This idea never became very successful, let’s say, just because if you have a language like that, it becomes so difficult to express yourself. A language that is completely logical – you express all logical relations, everything which is true has to be said in this sentence, you have to be so precise, quickly becomes unusable in everyday life.

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Actually, things have come out of this project; nevertheless, things like formal logic and computer languages arguably also are derived from those or are building on similar kinds of ideas, so in certain domains, we actually use the ideas that those Enlightenment philosophers introduced.

For everyday language, it turns out that it is actually important that you can sometimes be a bit vague; maybe it’s even important that you can sometimes say a lie; it’s an important part of human communication that we don’t necessarily say exactly the truth. But in some other domains, these ideas still survive. This is what is called ‘a priori languages’ because you make a language all over again; it’s not based on any existing language.

The second idea, which was mostly in the 19th century, was the idea that language is a means of communication. It’s a way to express the ideas in one’s head and to bring them to another’s head. And the problem is that in the 19th century, people started discovering that there were people across other sides of the language border. It becomes easier to travel because of trains; it becomes even easier to communicate because of telegraphy, telephone, and radio. But people all speak different languages. Let us solve that by making a language that is easy to learn for all!

The first kind of language, the ‘a priori’ one, has to make thinking better, and the second one is for solving the problem of communication better so that people can communicate across borders internationally. We’ll make the language which is easiest to learn, which doesn’t have all these problems, such as learning not just a case system, but five different kinds of case, and six different kinds of gender, and irregular verbs and all those things which are easy to learn for a child, but not for an adult. To solve that problem, we make the language easier. Esperanto is the most famous of those, but in the 19th century, there were many of these kinds of projects. All of them share this idea that we need a language for communication, and they were also typically what is called ‘a posteriori’ languages, which means you took existing languages and simplified them. You take the grammar of the language you don’t know, and then you start erasing everything about what you think, “Why do we need that?”. Why do I need to learn five different forms of the verb ‘to have’? We erase all of that, and then you get the grammar of all those languages, many of which were, in the end, very similar to each other.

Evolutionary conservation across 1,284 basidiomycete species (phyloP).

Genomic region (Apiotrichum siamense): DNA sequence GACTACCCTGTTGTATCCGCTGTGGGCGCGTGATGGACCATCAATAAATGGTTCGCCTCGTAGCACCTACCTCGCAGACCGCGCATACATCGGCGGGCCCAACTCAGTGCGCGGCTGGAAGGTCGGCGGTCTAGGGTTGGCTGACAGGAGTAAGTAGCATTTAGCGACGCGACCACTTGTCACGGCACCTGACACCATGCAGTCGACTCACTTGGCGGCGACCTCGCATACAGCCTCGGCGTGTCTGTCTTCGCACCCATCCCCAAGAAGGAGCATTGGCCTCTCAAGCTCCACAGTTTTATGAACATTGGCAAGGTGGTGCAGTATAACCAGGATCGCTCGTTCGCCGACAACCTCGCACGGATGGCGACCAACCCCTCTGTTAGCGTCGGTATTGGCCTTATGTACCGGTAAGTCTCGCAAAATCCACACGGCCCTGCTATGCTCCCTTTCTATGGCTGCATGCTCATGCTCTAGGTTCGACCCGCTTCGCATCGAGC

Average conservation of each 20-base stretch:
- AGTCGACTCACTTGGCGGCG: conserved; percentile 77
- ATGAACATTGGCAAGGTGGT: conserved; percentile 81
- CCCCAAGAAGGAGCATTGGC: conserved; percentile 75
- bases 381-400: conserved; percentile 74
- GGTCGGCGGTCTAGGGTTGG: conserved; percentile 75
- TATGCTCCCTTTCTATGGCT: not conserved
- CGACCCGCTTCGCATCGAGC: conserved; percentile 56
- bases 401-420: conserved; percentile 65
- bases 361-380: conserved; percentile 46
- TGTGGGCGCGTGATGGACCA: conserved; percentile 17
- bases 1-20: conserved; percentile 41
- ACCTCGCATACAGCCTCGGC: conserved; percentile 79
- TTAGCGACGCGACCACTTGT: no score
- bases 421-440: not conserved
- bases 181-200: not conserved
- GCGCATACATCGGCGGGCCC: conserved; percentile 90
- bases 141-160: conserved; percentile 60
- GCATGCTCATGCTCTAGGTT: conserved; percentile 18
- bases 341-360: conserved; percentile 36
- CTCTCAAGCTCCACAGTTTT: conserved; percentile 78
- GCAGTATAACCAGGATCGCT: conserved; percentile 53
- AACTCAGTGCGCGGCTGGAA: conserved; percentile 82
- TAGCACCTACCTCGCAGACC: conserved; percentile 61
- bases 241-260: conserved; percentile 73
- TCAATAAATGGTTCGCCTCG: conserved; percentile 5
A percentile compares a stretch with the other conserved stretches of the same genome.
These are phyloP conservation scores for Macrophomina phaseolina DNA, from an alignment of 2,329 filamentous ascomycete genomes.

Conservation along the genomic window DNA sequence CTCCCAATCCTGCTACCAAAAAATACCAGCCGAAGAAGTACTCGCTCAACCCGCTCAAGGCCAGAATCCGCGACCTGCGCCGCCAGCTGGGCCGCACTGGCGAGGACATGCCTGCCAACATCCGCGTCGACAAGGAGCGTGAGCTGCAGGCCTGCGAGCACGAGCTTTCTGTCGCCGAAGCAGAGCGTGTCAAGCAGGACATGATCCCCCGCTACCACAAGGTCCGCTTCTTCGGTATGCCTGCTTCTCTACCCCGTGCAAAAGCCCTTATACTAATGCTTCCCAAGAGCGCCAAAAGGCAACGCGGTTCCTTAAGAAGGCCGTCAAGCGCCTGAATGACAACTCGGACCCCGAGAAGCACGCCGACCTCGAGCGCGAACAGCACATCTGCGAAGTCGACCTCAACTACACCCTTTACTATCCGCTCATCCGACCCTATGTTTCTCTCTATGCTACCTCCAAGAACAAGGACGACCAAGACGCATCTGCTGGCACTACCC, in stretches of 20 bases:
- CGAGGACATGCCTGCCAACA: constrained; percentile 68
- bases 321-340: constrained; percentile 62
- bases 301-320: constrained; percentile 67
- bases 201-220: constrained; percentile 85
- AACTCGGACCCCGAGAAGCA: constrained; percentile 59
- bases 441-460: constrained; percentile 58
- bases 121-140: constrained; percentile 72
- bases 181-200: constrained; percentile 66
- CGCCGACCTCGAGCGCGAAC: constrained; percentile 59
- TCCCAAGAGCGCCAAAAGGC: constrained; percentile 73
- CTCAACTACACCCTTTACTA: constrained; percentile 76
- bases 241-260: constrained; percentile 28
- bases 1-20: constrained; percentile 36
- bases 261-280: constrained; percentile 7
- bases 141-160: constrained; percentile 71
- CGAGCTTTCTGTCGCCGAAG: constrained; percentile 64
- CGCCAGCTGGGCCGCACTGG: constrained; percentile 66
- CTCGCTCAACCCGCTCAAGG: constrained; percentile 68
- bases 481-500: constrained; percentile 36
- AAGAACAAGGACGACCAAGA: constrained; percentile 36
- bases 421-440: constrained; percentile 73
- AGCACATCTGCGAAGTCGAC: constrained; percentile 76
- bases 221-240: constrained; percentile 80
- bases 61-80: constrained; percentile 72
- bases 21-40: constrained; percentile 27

The third is the more modern project, one of which we see many examples now; that is, you make the language for fun, for beauty. Typically people invent a world for a movie or a book, and then the inhabitants of that world need to have a language. Why won’t you be happy with actors saying random stuff? No, it has to be a real language! Why do people do that? Just because it’s fun, that’s the art. Tolkien was probably one of the first of those. However, even in the Medieval times, people were sometimes making small languages for fun as well, so the boundaries don’t make complete sense, but this is what seems to be the right classification.

A poem in Elvish Language by Tolkien

Beginning of a poem in Elvish Language created by J.R.R. Tolkien // Wikipedia

Art of Creation

What you need to know to create a language depends on what kind of language you want to make. If you want to make this first type of language where everything is completely logical and makes sense, and it doesn’t really look like any existing language, then what you want to do is to study logic. And you don’t probably have to know any other language. If you want to make a language for international communication, what you want to make is a language that is easy to learn for everybody around the world. Then you have to know what languages around the world are like and also what it means to learn a foreign language, what is difficult in learning a foreign language and what’s not. You could say you need to be a linguist.